Although the various programs within OpenOffice.org are designed for very specific tasks, they all share several core functions that work in broadly similar ways. In addition, each program is able to borrow components from other programs in the suite.
One of the core functions you'll find most useful when you're creating new documents is the AutoPilot system, which you can access from the File menu. An AutoPilot guides you through creating a new document by answering questions and following a wizard-based interface. This replaces the template-based approach within Microsoft Office, although it's worth noting that OpenOffice.org is still able to use templates.
The AutoPilot usually offers a variety of document styles. Some even prompt you to fill in salient details, which it will then insert into your document in the relevant areas.
OpenOffice.org employs a comprehensive help system, complete with automatic context-sensitive help, called the Help Agent, which will appear if the program detects you're performing a particular task. Usually, the Help Agent takes the form of a light bulb graphic, which will appear at the bottom-right corner of the screen. If you ignore the Help Agent, it will disappear within a few seconds. Clicking it causes a help window to open. Alternatively, you can access the main searchable help file by clicking the relevant menu entry.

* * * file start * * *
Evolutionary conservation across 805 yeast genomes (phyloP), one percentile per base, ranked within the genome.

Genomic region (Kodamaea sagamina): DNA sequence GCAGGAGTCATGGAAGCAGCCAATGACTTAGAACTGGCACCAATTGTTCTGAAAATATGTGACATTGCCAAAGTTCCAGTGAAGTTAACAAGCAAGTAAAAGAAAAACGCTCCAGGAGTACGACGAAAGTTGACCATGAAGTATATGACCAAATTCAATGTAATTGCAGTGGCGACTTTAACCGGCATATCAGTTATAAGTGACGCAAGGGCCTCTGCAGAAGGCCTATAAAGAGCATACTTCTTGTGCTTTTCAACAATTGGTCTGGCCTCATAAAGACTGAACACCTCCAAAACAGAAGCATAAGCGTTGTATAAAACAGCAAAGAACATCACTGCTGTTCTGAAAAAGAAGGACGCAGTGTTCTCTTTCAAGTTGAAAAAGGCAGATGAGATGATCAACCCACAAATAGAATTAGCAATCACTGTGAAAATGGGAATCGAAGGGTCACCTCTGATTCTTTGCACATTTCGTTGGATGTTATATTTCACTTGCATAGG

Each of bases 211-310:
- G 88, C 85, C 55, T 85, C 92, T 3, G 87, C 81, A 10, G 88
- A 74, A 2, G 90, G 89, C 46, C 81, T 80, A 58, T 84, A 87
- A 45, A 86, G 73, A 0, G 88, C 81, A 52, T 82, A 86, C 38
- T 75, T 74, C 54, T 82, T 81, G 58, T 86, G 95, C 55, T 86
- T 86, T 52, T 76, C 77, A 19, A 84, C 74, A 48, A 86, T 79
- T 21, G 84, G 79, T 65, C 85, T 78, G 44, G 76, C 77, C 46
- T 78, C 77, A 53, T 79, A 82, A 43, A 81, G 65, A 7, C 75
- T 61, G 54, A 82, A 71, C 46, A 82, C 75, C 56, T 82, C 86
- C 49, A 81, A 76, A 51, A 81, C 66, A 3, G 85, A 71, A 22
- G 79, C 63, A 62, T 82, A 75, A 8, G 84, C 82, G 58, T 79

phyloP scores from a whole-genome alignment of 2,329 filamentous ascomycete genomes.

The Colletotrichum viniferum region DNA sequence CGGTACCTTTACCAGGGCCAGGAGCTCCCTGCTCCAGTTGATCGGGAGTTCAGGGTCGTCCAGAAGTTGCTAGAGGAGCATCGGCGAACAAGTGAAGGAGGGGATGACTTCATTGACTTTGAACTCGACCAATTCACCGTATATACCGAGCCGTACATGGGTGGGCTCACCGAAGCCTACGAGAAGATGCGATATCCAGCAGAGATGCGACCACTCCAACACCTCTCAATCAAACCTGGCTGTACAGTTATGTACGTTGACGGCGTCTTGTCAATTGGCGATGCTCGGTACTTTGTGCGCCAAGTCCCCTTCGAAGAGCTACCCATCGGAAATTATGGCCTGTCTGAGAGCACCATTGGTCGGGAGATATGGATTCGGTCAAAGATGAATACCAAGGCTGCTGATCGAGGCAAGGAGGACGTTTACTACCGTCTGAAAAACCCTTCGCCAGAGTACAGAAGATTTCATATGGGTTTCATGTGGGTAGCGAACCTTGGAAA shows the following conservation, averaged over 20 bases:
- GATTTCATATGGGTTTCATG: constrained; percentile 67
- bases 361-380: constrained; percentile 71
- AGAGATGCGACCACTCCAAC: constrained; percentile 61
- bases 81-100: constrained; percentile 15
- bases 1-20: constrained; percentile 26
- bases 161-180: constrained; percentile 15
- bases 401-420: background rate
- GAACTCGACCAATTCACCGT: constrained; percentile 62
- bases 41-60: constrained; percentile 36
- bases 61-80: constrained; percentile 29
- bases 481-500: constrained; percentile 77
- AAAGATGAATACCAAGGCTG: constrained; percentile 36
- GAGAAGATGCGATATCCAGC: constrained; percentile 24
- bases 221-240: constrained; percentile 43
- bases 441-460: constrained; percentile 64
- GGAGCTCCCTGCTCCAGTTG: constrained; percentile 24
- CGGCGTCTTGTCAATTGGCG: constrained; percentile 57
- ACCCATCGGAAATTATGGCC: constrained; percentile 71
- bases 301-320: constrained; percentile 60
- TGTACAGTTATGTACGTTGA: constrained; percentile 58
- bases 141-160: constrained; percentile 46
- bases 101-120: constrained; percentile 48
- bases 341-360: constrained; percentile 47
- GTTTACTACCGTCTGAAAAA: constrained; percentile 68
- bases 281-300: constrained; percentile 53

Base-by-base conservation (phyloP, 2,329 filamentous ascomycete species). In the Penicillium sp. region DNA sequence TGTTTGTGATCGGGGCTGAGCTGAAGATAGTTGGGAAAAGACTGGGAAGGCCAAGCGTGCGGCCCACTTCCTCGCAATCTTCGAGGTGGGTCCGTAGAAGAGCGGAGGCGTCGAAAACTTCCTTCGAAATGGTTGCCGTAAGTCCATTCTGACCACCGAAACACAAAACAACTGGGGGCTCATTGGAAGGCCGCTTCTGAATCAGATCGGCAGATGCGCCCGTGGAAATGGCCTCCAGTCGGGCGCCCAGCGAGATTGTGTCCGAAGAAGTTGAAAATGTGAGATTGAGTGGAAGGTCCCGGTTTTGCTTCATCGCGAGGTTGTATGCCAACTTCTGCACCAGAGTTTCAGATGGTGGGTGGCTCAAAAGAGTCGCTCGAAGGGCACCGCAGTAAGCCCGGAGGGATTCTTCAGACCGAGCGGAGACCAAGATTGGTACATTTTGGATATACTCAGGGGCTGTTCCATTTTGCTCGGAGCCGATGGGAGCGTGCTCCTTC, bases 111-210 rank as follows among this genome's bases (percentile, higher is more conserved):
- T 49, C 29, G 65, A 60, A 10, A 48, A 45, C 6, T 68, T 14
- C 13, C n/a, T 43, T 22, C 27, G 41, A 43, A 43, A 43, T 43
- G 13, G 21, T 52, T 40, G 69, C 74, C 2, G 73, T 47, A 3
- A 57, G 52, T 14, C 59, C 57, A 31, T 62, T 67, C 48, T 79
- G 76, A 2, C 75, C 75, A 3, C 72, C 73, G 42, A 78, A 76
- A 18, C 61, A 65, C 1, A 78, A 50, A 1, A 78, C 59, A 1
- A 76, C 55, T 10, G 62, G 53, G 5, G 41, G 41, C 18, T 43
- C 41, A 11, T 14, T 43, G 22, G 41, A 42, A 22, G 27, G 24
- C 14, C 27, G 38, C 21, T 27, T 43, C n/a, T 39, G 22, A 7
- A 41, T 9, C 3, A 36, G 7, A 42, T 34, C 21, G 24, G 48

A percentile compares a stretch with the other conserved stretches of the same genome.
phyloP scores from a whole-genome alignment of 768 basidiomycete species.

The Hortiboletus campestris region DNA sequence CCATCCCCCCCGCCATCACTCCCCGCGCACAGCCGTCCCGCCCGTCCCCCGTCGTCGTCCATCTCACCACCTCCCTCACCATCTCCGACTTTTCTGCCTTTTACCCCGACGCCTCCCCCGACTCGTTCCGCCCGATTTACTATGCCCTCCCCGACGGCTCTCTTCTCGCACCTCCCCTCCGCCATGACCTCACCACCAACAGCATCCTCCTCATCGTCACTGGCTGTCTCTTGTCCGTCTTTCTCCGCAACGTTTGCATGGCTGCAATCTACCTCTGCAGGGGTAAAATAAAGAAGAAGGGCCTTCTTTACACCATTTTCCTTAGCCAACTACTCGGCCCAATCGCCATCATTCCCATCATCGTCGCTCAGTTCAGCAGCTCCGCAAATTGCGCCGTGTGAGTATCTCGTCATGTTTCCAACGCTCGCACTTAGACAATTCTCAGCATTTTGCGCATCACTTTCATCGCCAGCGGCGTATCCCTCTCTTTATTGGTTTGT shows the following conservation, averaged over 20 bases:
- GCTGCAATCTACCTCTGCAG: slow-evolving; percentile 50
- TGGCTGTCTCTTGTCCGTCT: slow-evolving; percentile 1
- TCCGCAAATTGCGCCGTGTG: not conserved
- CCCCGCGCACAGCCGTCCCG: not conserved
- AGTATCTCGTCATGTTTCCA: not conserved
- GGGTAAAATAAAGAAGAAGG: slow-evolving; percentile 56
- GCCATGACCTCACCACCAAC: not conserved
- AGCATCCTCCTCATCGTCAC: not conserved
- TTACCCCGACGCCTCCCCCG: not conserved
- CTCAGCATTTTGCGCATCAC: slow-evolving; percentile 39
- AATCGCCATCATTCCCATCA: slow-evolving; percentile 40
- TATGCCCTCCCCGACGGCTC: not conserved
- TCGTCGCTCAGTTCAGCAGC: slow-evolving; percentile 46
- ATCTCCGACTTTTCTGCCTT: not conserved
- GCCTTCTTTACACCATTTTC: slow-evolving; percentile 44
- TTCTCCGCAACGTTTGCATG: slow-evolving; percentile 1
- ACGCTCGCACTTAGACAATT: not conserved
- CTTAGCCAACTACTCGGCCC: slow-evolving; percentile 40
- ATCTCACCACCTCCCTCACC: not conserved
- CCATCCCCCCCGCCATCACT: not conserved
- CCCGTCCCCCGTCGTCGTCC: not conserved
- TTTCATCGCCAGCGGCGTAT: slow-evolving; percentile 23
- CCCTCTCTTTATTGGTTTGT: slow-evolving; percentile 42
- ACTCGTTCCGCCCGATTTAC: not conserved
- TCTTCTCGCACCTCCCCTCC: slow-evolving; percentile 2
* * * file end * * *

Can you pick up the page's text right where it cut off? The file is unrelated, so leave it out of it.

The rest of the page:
All the OpenOffice.org programs are able to make use of Object Linking and Embedding (OLE). This effectively means that one OpenOffice.org document can be inserted into another. For example, you might choose to insert a Calc spreadsheet into a Writer document.
The main benefit of using OLE over simply copying and pasting the data is that the OLE item (referred to as an object) will be updated whenever the original document is revised. In this way, you can prepare a report featuring a spreadsheet full of figures, for example, and not need to worry about updating the report when the figures change. Figure 23-4 shows an example of a spreadsheet from Calc inserted into a Writer document.
Figure 23-4. Object Linking and Embedding (OLE) lets you incorporate one OpenOffice.org document into another.
Whenever you click inside the OLE object, the user interface will change so that you can access functions specific to that object. For example, if you had inserted an Impress object into a Calc document, clicking within the object would cause the Calc interface to temporarily turn into that of Impress. Clicking outside the OLE object would restore the interface back to Calc.
You can explore OLE objects by selecting Insert ® Object ® OLE Object. This option lets you create and insert a new OLE object, as well as add one based on an existing file.